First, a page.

PerspectiveChemistry

A Two-Catalyst Photochemistry Route to Homochiral Rings

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Science  25 Apr 2014:
Vol. 344, Issue 6182, pp. 368-369
DOI: 10.1126/science.1252965

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Summary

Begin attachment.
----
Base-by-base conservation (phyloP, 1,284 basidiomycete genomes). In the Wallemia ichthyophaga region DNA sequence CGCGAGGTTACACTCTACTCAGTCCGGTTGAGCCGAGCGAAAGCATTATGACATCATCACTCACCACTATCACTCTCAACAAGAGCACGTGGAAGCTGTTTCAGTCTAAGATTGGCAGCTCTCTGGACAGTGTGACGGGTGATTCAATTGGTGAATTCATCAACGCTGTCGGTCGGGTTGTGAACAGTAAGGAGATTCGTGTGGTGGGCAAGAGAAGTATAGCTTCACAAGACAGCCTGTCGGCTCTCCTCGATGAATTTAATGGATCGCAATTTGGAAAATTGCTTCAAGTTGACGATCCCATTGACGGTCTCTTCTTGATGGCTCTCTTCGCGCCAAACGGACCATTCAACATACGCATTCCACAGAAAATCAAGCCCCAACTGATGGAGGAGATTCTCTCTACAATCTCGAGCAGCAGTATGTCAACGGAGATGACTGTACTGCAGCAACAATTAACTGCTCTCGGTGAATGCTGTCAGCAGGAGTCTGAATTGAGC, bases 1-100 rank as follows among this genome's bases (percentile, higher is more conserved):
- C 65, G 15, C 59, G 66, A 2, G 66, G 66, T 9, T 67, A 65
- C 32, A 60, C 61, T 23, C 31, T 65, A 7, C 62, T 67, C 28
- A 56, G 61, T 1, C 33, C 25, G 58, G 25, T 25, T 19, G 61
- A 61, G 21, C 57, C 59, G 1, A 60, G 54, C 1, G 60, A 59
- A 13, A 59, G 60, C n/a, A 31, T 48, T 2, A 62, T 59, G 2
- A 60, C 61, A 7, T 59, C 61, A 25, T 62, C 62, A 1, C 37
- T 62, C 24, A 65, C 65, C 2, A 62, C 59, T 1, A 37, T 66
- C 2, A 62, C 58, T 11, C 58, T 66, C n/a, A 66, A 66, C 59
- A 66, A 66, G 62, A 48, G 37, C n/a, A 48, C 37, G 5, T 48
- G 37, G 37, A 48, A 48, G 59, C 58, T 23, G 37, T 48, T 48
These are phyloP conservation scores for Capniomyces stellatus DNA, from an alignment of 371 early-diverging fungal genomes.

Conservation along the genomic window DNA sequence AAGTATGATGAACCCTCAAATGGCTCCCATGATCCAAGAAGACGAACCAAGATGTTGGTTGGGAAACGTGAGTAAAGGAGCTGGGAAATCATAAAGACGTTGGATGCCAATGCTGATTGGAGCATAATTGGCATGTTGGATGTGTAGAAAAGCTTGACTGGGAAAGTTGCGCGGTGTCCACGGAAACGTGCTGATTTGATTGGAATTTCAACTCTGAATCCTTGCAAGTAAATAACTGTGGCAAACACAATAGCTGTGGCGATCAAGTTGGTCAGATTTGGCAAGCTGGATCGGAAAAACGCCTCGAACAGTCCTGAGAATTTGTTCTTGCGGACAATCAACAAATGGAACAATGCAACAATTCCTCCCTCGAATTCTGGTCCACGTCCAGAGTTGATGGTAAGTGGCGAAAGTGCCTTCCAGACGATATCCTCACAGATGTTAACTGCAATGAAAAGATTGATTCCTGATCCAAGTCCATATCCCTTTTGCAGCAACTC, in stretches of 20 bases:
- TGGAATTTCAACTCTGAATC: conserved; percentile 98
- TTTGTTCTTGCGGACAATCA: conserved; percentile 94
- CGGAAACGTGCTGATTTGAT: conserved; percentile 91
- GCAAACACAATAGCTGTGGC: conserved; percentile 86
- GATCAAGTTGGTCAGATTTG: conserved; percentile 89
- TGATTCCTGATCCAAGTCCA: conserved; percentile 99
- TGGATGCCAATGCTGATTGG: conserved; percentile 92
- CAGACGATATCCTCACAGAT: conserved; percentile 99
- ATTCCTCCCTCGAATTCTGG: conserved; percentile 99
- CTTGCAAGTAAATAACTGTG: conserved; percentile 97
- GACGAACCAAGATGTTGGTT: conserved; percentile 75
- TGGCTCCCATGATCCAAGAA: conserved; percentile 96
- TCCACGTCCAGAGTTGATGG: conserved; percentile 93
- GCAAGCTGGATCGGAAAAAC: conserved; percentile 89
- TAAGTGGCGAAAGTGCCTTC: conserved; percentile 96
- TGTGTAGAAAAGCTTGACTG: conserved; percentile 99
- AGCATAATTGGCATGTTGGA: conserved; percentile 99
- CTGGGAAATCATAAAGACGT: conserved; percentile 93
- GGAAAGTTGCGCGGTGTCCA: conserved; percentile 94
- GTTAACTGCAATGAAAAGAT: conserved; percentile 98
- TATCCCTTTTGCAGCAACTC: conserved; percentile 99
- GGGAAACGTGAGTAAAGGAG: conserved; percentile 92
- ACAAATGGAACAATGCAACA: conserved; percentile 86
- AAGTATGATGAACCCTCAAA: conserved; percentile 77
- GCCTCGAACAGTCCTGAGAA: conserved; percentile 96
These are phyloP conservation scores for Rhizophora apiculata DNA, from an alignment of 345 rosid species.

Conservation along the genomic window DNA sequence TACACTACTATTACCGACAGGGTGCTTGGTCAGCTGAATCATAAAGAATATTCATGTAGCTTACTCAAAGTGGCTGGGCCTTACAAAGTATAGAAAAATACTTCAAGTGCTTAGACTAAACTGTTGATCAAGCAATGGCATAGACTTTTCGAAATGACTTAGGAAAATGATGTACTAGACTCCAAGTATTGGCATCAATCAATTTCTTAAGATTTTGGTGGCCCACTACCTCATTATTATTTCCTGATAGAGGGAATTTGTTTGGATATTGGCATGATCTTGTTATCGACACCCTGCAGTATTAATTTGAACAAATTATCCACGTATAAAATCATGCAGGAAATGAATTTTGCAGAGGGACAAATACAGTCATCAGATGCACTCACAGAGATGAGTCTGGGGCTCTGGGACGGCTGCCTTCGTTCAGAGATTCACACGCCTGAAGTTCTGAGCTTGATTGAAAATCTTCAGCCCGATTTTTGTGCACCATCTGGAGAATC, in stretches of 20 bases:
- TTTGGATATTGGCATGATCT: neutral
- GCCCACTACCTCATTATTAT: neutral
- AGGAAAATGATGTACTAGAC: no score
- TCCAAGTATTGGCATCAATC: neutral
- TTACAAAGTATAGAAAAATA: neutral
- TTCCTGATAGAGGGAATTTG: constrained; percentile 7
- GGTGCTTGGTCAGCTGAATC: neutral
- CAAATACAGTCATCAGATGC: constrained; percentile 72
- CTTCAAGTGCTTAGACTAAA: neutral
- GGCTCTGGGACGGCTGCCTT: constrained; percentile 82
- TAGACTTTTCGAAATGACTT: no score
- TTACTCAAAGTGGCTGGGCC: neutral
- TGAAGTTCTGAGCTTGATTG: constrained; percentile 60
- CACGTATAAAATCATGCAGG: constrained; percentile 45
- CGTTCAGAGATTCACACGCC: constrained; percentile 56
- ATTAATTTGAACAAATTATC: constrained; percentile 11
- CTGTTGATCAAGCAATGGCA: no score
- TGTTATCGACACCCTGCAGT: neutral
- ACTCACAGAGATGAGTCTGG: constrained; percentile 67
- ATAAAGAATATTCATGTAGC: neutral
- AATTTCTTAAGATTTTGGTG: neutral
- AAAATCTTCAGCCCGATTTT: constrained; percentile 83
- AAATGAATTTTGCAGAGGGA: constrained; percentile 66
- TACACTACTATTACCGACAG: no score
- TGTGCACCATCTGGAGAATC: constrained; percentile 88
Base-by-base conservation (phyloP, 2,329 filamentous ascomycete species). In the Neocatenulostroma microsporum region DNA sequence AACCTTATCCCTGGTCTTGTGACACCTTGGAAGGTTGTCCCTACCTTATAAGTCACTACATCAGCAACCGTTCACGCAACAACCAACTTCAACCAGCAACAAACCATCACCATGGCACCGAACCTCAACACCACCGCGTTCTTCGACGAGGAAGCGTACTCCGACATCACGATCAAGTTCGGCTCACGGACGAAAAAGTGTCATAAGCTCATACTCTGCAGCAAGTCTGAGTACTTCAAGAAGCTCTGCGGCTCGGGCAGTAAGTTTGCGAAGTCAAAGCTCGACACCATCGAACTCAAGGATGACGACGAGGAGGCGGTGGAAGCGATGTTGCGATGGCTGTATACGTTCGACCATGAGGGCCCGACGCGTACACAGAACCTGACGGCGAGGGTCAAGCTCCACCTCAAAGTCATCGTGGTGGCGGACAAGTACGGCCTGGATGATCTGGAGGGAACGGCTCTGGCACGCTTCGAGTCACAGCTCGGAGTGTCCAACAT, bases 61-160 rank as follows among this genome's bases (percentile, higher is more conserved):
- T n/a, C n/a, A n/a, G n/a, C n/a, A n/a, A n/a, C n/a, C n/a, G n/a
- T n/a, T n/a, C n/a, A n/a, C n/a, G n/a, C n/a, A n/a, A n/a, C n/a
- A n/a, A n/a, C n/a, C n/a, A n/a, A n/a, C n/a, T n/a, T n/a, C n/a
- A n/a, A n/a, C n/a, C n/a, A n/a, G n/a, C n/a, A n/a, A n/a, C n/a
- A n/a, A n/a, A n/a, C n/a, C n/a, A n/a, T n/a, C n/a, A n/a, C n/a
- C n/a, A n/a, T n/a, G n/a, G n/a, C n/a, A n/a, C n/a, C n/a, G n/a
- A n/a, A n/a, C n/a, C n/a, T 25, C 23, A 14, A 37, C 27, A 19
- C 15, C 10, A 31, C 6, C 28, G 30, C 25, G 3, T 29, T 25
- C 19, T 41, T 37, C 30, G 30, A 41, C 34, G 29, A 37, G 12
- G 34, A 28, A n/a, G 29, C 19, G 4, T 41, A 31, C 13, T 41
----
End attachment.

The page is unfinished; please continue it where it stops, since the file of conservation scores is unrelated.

Many biologically active compounds used in medicine and agriculture are still produced as a racemic mixture, even though only one isomer is actually active. The presence of the inactive isomer can lead to unwanted side effects. The efficient synthesis of only one stereoisomer—homochiral molecules—is a key goal in organic synthesis (1). Synthesizing homochiral molecules with light and a photocatalyst has been an unmet challenge for many years (2), yet the combination of light and catalysis to create chiral products is a hallmark of photosynthesis. On page 392 of this issue, Du et al. (3) report an efficient chiral selection by combining a transition-metal photocatalyst with a stereocontrolling cocatalyst. They obtained four-membered rings in good yields and with excellent enantioselectivity. This approach avoids the problems associated with the noncatalyzed background reaction, which hampers most photocatalytic processes.

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